Elijah started preschool today. We had a truly nightmare experience at the first school he was placed at, where I found myself constantly wondering if there was a hidden camera and I was being "Punked" somehow. So, Mama Bear roared to life and I got my baby bear a new school, with a better suited program. The school itself is a stark contrast to the school he was originally placed at. Here, the office staff is lovely, the Assistant Principal invited me into his office to discuss what would be best for Elijah, and the therapists who will be providing his services, actually called me to tell me when they will be seeing him!
However, today didn't feel great. The teacher that I met on the tour last year is gone, and along with her, the program I thought was so well suited for Elijah. The teacher who has taken her place is young and green, but full of energy and creativity. I'm not totally ready to write her off, but I am very disappointed in two things: 1) I don't agree with the program. It doesn't feel developmentally appropriate to me, and there is no time in the classroom to be working on his Imaginative play skills, which is something he is lacking and I know would improve with peer modeling. 2) She is already underestimating my child. Sigh.
I received a packet of information and most of it is about trying to get to know my child better. At the bottom of one of the sheets, it says, "Please tell me, in one million words or less, if there is anything else I should know about your child. Feel free to brag! Use the back (of this page) if you need to." So, I thought I'd take her up on it.
In well less than one million words, here's my version of "Dear Teacher":
My child is frequently under-estimated. Elijah doesn't yet have words to communicate what he knows, and because of this many people assume he does not understand. That is inaccurate- he knows much more than he lets onto at first. Today, after school, you asked if we had considered placing him in the Preschool Intense class environment (for moderate to severely disabled children). This shows me that already-on his very first day of school- you have underestimated his abilities.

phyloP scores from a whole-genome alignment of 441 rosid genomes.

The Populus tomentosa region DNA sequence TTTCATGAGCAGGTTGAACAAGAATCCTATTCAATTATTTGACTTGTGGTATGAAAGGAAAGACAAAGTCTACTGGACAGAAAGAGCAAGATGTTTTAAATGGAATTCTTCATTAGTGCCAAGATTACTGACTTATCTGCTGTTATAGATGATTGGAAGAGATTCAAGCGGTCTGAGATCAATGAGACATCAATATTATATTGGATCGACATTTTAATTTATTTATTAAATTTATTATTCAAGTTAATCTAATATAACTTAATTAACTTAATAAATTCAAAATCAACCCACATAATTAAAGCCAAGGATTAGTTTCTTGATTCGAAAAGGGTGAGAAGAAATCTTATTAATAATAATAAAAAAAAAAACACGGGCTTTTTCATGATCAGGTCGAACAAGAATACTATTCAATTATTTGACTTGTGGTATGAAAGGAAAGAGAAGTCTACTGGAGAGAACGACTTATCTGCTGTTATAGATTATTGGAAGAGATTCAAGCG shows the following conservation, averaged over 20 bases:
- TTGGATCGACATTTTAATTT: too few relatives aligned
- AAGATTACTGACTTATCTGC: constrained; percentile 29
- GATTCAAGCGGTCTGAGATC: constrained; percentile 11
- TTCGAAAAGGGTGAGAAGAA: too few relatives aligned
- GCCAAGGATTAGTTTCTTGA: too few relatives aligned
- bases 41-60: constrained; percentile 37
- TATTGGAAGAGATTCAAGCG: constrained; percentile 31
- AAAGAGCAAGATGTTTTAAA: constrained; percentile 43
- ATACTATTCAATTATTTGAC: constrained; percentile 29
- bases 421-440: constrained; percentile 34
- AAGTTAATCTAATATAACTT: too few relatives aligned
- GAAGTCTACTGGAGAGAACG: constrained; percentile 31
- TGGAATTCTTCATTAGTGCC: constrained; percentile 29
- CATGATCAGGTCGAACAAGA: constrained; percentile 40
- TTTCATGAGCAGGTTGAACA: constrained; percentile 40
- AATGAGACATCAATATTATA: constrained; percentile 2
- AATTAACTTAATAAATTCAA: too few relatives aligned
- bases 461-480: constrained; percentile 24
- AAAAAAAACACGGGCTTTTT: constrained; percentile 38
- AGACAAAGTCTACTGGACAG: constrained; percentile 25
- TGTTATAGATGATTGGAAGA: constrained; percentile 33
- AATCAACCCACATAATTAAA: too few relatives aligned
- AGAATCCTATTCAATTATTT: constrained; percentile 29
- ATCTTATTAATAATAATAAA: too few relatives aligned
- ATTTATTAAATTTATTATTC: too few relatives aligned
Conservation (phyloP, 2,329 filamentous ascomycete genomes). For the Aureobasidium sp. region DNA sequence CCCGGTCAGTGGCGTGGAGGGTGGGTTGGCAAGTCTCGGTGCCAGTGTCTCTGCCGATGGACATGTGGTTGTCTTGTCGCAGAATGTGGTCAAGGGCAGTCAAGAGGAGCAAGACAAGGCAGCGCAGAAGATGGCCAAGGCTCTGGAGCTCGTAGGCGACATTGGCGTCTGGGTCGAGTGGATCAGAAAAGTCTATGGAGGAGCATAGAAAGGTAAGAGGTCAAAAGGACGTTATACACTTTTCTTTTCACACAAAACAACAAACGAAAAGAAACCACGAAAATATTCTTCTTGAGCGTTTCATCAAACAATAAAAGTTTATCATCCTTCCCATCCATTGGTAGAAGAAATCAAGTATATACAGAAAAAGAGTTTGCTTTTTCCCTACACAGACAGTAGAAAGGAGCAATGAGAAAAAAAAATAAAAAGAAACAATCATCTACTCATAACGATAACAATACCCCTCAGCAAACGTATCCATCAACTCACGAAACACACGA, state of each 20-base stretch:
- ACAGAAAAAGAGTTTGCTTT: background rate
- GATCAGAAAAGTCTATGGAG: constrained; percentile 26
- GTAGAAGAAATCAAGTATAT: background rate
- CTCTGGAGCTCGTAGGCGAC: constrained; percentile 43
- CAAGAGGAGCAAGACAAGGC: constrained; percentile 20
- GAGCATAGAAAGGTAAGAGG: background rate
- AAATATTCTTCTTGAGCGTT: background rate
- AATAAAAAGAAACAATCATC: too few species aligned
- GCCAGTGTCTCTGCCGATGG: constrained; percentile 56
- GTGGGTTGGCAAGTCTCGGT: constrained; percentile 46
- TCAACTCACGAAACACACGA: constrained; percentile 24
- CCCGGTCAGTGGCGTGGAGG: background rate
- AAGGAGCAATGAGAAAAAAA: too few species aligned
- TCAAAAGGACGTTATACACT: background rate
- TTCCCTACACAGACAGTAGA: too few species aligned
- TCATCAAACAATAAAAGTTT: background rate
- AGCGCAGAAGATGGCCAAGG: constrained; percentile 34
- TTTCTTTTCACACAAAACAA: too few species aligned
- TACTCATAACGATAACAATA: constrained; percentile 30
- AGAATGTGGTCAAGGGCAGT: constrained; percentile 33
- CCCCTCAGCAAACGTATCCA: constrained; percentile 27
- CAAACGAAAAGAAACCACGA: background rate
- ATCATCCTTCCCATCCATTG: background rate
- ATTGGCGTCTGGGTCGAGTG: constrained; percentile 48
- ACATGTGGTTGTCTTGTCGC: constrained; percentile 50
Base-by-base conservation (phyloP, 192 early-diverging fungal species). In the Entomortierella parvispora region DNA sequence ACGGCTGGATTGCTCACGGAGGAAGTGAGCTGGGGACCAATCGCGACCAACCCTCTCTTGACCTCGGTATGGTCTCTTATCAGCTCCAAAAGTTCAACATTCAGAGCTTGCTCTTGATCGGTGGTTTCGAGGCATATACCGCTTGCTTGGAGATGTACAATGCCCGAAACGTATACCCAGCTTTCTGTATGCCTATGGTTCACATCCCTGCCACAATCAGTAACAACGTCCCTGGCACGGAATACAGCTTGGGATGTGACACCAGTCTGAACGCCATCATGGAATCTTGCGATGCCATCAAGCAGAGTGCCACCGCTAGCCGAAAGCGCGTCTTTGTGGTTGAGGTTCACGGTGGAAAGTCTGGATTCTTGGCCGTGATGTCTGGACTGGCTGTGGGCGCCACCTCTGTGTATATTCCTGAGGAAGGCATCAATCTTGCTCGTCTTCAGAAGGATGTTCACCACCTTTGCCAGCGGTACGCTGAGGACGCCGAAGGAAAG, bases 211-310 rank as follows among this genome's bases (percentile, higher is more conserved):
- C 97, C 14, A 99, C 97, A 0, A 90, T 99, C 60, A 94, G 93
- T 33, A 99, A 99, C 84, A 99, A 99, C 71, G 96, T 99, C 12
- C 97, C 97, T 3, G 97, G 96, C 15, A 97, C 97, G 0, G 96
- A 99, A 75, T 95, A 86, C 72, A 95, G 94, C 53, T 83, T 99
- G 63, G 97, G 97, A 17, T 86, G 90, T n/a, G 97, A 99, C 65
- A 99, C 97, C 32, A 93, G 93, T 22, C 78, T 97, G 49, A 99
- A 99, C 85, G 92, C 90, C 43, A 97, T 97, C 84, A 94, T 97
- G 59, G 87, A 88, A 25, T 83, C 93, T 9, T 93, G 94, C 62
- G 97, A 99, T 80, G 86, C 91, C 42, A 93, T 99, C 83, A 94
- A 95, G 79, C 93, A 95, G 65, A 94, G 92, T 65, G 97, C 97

My son, Elijah, has Down syndrome. I don't expect you to be an expert on every special need that exists in your classroom, but because of my son's diagnosis, I have become an expert on him. Let me tell you a little about what this means: Down syndrome is a mild to moderate cognitive delay brought on by the presence of an extra 21st chromosome in each of Elijah's cells. The extra genetic material causes a few other things that add challenges to his abilities- things like delayed speech and gross motor skills. Despite the extra challenges that Elijah faces, he is motivated to learn and explore, and he slowly, but surely, is conquering each of these hurdles. He needs some modifications for learning, but mostly, he just needs people who believe in him.
Elijah has a great sense of humor, seems intuitive to others' feelings, is affectionate, bright, and adores his older brother. He has an almost Superpower ability to make people fall madly in love with him. He also learns things a little more slowly, but this pace makes our family slow down and take a deep breath more often than we would have before. He's taught me not to ever take for granted what comes easily to me, and shown me that persistence and perseverance done with a smile, conquers almost all. I sometimes wonder if he will teach me more than I'll ever have the chance to teach him.
I look forward to partnering with you in Elijah's education. I realize that I can come across pretty tough at times, but I just want my son to be seen and accepted for who he is and not seen for just his diagnosis. I want him to have opportunities equal to other children his age, and I want him to learn the skills he needs to accomplish his future dreams. I want what every parent wants.
For now, I am his voice.